I was especially impressed with the number of parameters offered by the “Edit” page. There are several different filters, pitch-shifting and time stretching, resampling, velocity scaling, an LFO with 5 different oscillator types, and AHDSR envelope editing. It’s ridiculous the things you can do with the controls on this page. If you really needed to, you could turn an orchestra instrument into, say, a synth bass or synth lead sound with just a little experimentation. Try that with your typical orchestral sample library!


The “Mix” window is where, as you might have guessed, the mixing is done. It features 16 part channels, 4 return channels for overall effects processing, and a master channel for your final master bus processing. Each part channel features pan, solo, mute and volume controls. They also include the previously mentioned insert slots (5) and returns (4). This was fun to play around with, but I typically prefer to use my DAW's own processing plug-ins. Still, their inclusion is a bonus.

 

 

In The Orchestra Pit

So what does all of this mean? It means that IK have released an orchestral collection that’s fun to play and sounds great. Running it and opening the first instrument was a treat. I’m not an orchestral composer, but I found myself inspired to attempt some orchestration for my own personal enjoyment. I’ll leave the heavy-duty composing to Mr. Zimmer and Mr. Elfman, but it was still lots of fun! My only real complaint about Miroslav Philharmonik 2 was the pain involved in downloading it. There are 16 download packages in the full version. Each part is about 4.2GB uncompressed. I have a fairly fast connection, but the downloads kept timing out and it ultimately took me several days to download all 16 parts. On the flip side, each packet installs separately, so you can begin playing the instruments from the very first download. Kudos to IK on the forethought there. Oh, and did I mention it’s fun to play? The keyswitching works well and lets you, for example, go from a nice legato string section to a pizzicato without missing a beat. The instruments are as realistic as I’ve ever heard, and respond well to typical MIDI controllers when you want to wring loads of emotion out of their tones.

 

The Bottom Line

Miroslav Philharmonik 2 plays on a field with several big players. Spitfire Audio, Vienna Instruments, and EastWest are just a few of the “big boys” for cinematic orchestration. Even Native Instruments has joined the game with their Emotive Strings, Session Strings and Session Brass libraries (all separate packages). MP2 can easily evoke images of epic movies on the silver screen and can do this at a fraction of the cost ($399) of some of the others…and to my ears, they sit comfortably between Albion (Spitfire) and Symphonic Orchestra (EastWest) for playability and sound quality. It also sounds great when used in popular music. So, if you’re looking to put an orchestral sample library in your hands without killing your wallet, I’d suggest you seriously consider Miroslav Philharmonik 2. I think you’ll be glad you did. I know I am.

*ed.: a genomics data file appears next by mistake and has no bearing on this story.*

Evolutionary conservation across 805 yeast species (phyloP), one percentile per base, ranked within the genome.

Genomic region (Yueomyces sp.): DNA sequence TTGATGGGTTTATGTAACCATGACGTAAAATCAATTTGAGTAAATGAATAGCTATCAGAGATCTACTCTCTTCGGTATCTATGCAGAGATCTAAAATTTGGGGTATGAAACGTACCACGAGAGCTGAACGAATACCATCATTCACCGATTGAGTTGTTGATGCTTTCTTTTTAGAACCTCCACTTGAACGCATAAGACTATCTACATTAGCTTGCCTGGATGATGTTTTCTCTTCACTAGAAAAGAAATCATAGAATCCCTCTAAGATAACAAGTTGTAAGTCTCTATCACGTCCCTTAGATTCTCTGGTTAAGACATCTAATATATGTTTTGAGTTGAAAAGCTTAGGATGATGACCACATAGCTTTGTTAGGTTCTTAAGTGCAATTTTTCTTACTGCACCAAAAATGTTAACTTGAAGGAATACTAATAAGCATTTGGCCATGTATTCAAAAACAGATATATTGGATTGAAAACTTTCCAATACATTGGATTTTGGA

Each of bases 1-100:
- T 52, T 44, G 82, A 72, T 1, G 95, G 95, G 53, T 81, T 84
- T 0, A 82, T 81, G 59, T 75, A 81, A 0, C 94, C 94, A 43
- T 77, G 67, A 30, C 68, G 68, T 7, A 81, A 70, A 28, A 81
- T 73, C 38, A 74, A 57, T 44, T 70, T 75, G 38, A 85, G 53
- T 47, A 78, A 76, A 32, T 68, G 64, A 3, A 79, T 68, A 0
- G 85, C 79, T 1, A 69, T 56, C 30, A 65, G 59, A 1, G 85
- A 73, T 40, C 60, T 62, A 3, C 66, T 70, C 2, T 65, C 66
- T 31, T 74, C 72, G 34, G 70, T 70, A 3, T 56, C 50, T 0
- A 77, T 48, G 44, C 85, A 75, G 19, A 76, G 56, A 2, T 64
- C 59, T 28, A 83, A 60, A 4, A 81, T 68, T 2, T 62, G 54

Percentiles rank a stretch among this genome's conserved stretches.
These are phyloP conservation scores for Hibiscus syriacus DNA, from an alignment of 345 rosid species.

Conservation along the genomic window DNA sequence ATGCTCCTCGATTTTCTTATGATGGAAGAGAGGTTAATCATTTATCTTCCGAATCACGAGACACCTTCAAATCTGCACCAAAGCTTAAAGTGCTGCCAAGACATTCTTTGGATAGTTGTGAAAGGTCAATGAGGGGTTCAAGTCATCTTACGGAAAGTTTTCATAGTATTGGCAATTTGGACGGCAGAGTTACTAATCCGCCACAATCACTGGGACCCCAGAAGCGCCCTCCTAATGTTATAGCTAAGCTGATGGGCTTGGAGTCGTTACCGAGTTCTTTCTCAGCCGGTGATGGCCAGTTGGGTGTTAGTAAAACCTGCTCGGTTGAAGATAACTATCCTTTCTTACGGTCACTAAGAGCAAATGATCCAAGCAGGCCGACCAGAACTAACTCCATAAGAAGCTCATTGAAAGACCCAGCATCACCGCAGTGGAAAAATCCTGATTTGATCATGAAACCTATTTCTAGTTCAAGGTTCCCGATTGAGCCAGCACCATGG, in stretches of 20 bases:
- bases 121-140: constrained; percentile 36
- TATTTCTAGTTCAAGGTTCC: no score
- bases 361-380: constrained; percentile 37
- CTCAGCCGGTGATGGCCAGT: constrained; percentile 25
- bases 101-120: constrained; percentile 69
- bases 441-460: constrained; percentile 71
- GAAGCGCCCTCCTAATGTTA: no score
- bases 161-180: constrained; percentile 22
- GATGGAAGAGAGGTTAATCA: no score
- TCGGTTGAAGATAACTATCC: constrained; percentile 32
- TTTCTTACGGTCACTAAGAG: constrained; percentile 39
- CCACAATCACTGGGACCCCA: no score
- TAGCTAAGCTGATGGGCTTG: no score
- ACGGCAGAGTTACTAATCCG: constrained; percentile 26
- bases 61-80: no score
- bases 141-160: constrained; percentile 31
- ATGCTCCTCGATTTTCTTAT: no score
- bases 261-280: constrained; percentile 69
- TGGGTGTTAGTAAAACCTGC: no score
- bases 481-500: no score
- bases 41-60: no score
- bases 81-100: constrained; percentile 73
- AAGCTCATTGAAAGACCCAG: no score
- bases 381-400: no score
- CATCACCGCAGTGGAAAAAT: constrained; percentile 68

But wait - there’s more!

As of this writing, IK Multimedia announced the addition of a new instrument to be included with MP2 (and free to registered owners of MP2 who don’t have it yet) - a Concert Harp. This 3GB instrument is stereo, going from left to right up the strings. It can be played plucked or glissando and includes 4 glissando instruments and different playing styles. This is a stellar addition to the MP2 collection, and being free is certainly a plus!

 

Resources

IK Multimedia Miroslav Philharmonik 2 Orchestral Sample Library ($499.99 MSRP, $399.99-$499.99 "street" for the downloadable version, $529.99 "street" for the boxed version with USB drive)

IK Multimedia's product web page

 

You can purchase IK Multimedia's Miroslav Philharmonik 2 Orchestral Sample Library from:

Sweetwater (downloadable version / boxed version with USB drive)

B&H Photo Video (downloadable version)

Musician's Friend (download version)

Guitar Center (downloadable version)

 

 

 

________________________________________ 

Matthew Mann (Editor, Studio-One Expert) graduated Berklee College of Music with a Master Certificate, Music Production. Matt has been in bands and run studios for over a decade. He had a 3 year stint as a Sales Associate at GC Pro and has more recently been working in technical writing. As the picture shows, Matt rarely takes himself too seriously.

 

 

 

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Hinfrance  |  April 26, 2016 at 7:29 am
How does the CE version compare? I'm not in a position to buy the full version, but could at a push afford the CE one. Is there such a large gap in samples and function that I would be wasting my hard earned (and limited amount of) money?